Governance,” http://go.worldbank.org/M0IQDL2UB0. 3. The Basel II framework requires that banks maintain strong internal governance procedures and
Bebchuk, Lucien, and Jesse Fried. 2004. Pay without Performance: The Unfulfilled Promise of Executive Compensation. Cambridge, MA: Harvard University Press.
processes. Pillar 2 (supervisory review) in particular re-
di Benedetta, Pasquale. 2009. “A Governance Snapshot
quires that banks maintain well-functioning systems of
of Five Investment Banks.” Capital Markets and
internal controls and risk measurement, management,
Corporate Governance Department, Financial and
and mitigation—and adequate processes of review by
Private Sector Development Vice Presidency, World
management and directors. 4. Following standard practice, this brief uses board to
Bank, Washington, DC. FSA (U.K. Financial Services Authority). 2009. “Reform-
crisisresponse The views published here are those of the authors and
refer to both the board of directors in a one-tier system
ing Remuneration Practices in Financial Services.”
should not be attributed
and the supervisory board in a two-tier system. Similarly,
Consultation Paper 09/10. http://www.fsa.gov.uk/.
to the World Bank Group.
it uses CEO (chief executive officer) to refer to the senior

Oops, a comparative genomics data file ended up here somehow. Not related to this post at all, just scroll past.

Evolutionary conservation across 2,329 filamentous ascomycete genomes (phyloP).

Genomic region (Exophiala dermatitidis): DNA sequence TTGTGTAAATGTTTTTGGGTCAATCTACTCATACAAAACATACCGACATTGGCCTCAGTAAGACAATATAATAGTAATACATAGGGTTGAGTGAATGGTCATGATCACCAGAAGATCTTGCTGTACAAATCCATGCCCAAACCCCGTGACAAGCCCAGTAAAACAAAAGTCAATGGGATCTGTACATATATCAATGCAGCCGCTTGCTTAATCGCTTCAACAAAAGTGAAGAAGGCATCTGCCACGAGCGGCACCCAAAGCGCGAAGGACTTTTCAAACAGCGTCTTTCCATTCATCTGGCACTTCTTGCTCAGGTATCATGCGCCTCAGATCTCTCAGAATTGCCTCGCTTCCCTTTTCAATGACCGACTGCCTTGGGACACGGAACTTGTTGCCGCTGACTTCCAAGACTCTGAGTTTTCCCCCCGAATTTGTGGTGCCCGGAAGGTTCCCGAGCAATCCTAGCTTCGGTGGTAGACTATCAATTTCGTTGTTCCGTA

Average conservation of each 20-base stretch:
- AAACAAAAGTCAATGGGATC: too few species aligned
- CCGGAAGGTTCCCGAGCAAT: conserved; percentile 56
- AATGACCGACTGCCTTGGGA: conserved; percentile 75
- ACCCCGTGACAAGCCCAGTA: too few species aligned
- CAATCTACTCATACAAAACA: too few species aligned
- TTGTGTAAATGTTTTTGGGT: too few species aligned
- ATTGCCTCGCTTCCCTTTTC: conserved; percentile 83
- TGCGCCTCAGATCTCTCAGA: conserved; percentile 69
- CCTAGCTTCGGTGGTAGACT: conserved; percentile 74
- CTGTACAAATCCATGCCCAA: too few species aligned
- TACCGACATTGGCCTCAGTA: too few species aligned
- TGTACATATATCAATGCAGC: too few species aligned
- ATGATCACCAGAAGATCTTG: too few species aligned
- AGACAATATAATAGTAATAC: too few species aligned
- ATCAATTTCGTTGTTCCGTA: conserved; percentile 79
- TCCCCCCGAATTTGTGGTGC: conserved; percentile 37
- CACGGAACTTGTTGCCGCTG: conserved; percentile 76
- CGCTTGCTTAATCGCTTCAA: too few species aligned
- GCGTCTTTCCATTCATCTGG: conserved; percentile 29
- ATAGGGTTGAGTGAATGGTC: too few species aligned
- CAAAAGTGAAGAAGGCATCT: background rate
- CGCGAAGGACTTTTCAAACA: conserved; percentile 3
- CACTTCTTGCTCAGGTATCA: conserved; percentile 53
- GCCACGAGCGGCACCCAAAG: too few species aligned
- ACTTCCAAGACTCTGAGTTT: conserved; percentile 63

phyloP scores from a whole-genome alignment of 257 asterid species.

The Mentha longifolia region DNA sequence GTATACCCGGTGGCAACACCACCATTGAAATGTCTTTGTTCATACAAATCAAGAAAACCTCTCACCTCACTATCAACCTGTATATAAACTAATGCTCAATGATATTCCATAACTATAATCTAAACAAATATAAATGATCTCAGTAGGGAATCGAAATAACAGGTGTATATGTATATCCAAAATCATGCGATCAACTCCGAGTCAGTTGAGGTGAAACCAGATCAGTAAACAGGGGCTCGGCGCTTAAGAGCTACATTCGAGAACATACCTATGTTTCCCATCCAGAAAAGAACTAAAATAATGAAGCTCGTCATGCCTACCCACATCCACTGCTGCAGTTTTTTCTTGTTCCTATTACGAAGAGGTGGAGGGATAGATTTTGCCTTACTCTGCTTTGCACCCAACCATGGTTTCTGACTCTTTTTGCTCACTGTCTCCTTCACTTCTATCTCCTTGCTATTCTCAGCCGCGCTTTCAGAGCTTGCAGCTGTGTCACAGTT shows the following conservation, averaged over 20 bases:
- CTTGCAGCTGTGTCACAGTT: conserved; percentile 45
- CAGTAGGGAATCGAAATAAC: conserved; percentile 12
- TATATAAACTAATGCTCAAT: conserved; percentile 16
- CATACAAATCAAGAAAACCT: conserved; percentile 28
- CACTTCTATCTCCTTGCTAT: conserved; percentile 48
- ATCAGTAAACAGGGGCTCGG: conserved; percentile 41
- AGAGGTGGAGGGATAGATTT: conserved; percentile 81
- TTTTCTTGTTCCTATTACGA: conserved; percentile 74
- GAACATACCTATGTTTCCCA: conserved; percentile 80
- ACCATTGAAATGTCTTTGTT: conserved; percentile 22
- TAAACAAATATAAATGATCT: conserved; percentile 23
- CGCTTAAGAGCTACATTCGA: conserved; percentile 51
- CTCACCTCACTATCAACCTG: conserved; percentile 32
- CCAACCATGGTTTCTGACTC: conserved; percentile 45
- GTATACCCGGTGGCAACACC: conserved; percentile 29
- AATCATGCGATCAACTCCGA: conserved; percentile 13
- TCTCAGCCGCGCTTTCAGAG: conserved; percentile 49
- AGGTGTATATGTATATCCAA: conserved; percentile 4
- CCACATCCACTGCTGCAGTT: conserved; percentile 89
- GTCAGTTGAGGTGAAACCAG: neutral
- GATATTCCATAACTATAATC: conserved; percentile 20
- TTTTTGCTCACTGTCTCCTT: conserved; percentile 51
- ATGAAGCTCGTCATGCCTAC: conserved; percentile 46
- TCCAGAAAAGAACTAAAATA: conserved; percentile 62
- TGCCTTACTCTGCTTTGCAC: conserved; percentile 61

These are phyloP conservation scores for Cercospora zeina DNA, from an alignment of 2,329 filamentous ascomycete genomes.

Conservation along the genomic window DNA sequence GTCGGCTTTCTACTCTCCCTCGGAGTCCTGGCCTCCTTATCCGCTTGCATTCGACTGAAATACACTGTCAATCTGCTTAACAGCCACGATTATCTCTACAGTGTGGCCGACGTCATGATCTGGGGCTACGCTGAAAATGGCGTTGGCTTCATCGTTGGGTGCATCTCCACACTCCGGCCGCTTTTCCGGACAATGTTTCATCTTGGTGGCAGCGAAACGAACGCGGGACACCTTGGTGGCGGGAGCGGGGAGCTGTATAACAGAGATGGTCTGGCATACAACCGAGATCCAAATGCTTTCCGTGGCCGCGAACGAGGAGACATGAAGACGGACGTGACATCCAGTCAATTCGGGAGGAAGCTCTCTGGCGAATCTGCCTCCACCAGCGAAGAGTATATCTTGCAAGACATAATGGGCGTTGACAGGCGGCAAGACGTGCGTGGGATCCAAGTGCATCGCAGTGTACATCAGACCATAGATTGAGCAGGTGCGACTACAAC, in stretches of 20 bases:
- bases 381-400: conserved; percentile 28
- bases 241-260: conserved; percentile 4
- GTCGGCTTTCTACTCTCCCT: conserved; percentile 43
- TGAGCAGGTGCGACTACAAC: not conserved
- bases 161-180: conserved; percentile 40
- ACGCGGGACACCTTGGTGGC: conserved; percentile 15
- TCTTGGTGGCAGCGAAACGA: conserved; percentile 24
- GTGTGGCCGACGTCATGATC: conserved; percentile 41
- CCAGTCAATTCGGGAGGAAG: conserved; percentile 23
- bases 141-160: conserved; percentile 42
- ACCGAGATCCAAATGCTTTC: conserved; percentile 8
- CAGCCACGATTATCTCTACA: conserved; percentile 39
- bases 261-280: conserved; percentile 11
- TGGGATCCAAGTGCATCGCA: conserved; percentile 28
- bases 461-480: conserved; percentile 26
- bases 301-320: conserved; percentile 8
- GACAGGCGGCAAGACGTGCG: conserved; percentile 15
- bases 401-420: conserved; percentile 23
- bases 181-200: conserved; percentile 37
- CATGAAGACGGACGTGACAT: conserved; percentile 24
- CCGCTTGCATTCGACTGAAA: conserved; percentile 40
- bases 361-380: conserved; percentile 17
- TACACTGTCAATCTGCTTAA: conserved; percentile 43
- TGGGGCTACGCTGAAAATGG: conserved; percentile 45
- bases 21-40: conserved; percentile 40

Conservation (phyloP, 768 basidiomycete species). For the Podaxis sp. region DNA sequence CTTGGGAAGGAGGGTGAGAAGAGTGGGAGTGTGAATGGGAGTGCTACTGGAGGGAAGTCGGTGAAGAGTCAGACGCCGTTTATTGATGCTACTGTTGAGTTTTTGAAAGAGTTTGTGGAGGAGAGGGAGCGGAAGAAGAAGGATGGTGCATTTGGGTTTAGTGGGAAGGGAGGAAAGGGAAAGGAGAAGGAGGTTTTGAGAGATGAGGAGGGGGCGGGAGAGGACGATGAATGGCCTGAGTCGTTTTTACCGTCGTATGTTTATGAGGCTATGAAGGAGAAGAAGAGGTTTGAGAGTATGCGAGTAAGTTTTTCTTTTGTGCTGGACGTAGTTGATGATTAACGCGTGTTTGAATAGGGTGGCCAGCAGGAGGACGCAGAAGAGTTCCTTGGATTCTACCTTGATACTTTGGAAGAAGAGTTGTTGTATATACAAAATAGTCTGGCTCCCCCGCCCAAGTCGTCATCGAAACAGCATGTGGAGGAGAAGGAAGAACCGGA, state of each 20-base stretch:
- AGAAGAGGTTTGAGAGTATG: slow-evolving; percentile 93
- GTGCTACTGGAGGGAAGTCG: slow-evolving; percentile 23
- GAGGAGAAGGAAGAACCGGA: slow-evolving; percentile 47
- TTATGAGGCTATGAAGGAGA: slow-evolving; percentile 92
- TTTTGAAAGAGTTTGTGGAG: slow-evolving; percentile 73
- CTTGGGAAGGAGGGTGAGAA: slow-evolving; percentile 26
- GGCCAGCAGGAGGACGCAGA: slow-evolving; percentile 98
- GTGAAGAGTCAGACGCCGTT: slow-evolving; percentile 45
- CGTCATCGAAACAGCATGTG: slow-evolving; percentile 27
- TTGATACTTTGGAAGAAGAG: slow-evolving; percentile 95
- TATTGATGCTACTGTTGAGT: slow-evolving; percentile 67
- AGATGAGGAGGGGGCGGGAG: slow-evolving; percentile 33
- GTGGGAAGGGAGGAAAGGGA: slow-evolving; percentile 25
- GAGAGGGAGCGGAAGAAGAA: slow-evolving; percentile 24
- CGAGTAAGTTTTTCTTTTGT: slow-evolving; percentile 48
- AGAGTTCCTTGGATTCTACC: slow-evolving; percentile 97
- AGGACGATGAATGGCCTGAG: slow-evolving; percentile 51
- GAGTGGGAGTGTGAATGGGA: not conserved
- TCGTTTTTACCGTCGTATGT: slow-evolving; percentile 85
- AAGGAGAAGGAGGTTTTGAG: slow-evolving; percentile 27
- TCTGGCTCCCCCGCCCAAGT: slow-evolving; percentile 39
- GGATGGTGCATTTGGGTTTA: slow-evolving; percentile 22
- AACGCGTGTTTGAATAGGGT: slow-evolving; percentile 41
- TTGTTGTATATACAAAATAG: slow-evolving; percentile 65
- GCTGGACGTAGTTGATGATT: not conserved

manager of a company (managing director and the like).
for Sound Compensation Practices.” http://www
represent official policy of
5. The Basel Committee on Banking Supervision (2009)
the World Bank Group or
has recently issued supplemental guidance for Pillar 2 of
———. 2009b. “Principles for Sound Compensation
the Basel II capital accord, which addresses, among other
Practices: Implementation Standards.” http://www
things, firmwide governance, risk management, and in-
centives for managing risk and return over the long term.
Ladipo, David, and Stilpon Nestor. 2009. “Bank Boards
of its Executive Directors or the countries they represent. To order additional copies
6. The Institutional Shareholders’ Committee (ISC) in
and the Financial Crisis: A Corporate Governance
contact Suzanne Smith,
the United Kingdom set out basic responsibilities and
Study of the 25 Largest European Banks.” Nestor
principles for shareholder engagement in its 2007 State-